Thursday 15 January 2015

Another Op-Ed Disguised as News

Before I get up, I will heap scorn on an article by Elizabeth Bryant,  also of  Religion News Service. On the one hand, it looks like straight reportage with quotes from this person and that. But on the other it is quite obviously a pearl-clutching, tut-tutting attack on a novelist and his novel.

Readers in love with France of the 1950s (so romantic) might be confused by Bryant's enthusiasm for the "multicultural, multifaith identity" of France---which used to be, you know, French---but it is true that, as far as I've seen, modern Paris is just as multicultural and multi-faith as any other Western capital--only with no-go zones for bareheaded women, police, et alia. Such is the reality of globalization and modern-day mass migration, in which I myself have participated, personally making Edinburgh that little bit less Scottish.

But one thing you will not find me doing is having kittens, in the wake of an armed attack on freedom of speech and expression, because somebody wrote a novel.  I mean, look at this:

But “Submission,” which is expected to be published in English later this year, is still selling. At a bookstore in downtown Paris, Jacqueline Buades thumbed through a copy before heading to the checkout counter. “I’m interested in what he writes about Islam,” said Buades. “He’s acerbic and he’s provocative, which I like.”
Critics say Houellebecq’s books — like Charlie Hebdo’s religious cartoons — push the limits of free speech. He has been sued — and acquitted — for inciting racial violence, after having called Islam the “stupidest” faith.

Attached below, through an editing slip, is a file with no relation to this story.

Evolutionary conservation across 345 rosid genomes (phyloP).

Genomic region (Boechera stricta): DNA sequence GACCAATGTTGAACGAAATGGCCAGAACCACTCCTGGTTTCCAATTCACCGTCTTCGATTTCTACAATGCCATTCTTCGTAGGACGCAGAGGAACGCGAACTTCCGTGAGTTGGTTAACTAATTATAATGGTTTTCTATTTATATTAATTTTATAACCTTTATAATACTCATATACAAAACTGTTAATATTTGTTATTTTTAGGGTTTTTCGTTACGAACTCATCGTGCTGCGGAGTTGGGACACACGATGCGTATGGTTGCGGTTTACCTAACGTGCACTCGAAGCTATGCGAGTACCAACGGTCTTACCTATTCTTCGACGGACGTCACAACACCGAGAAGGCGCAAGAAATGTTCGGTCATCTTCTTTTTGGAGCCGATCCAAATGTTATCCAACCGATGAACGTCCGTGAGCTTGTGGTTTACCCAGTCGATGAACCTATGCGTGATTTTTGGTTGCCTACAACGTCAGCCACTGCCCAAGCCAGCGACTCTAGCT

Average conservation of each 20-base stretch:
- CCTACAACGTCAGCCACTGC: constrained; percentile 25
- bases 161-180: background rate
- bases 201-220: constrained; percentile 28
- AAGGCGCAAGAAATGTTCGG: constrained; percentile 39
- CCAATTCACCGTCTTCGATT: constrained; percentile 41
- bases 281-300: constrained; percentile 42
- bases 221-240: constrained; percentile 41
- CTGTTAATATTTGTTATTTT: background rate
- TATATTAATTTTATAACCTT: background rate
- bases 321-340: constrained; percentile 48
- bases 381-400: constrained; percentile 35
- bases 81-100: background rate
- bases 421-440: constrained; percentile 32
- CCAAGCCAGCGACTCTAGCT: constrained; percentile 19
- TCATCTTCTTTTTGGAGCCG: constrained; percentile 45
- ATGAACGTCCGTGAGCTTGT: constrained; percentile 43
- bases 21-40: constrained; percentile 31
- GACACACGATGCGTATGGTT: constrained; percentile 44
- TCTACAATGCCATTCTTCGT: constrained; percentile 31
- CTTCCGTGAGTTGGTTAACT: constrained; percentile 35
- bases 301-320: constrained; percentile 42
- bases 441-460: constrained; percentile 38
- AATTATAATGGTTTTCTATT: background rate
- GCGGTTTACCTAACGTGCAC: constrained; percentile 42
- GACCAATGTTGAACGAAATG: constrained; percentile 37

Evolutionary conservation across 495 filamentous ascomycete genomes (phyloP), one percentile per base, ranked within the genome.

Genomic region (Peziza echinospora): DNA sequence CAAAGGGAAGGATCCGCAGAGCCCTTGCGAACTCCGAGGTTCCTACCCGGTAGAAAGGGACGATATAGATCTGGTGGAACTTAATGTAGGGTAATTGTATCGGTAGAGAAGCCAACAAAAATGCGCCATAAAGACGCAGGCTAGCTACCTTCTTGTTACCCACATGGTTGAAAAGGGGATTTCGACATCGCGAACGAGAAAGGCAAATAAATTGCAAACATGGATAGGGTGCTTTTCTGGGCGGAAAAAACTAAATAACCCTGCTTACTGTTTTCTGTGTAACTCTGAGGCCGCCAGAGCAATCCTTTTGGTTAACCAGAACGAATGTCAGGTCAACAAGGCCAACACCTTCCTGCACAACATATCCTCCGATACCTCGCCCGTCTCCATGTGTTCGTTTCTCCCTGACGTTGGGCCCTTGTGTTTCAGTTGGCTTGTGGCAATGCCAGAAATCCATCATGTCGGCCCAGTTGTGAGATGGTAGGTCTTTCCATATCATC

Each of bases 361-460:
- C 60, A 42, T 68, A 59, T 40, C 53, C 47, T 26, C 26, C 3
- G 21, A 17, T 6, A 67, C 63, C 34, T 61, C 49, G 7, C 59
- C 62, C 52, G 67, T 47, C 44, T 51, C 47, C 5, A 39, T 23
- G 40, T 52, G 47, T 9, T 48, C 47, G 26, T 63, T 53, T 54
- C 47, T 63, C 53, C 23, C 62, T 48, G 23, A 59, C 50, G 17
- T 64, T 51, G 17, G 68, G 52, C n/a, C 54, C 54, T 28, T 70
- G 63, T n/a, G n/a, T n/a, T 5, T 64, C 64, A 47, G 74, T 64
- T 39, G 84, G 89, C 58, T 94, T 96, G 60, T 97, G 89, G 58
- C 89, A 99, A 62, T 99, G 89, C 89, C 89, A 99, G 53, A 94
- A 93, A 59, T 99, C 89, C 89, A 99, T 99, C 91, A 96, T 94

What!? In the face of yet another Islamic attack in Europe, a novel about what might happen if Islamists took over is still selling?  Note the "critics say" shortcut, too.  
“I’m afraid of Islam; it wants to destroy our society,” said Boulot, who joined Sunday’s rally not to defend multiculturalism but to protest the Muslim religion.
Shock, horror. It never occurred to me that the rallies were about defending multiculturalism. I thought they were about defending French freedoms in France. Silly, silly me.  
I must say I'm glad I write op-ed because being a real reporter, strictly objective, must be really, really hard. 

Meanwhile, here is an intelligent unabashedly op-ed piece (not news) about Soumission. It is in Taki Mag, which really does push the boundary of published free speech and thus is not for the sensitive. 

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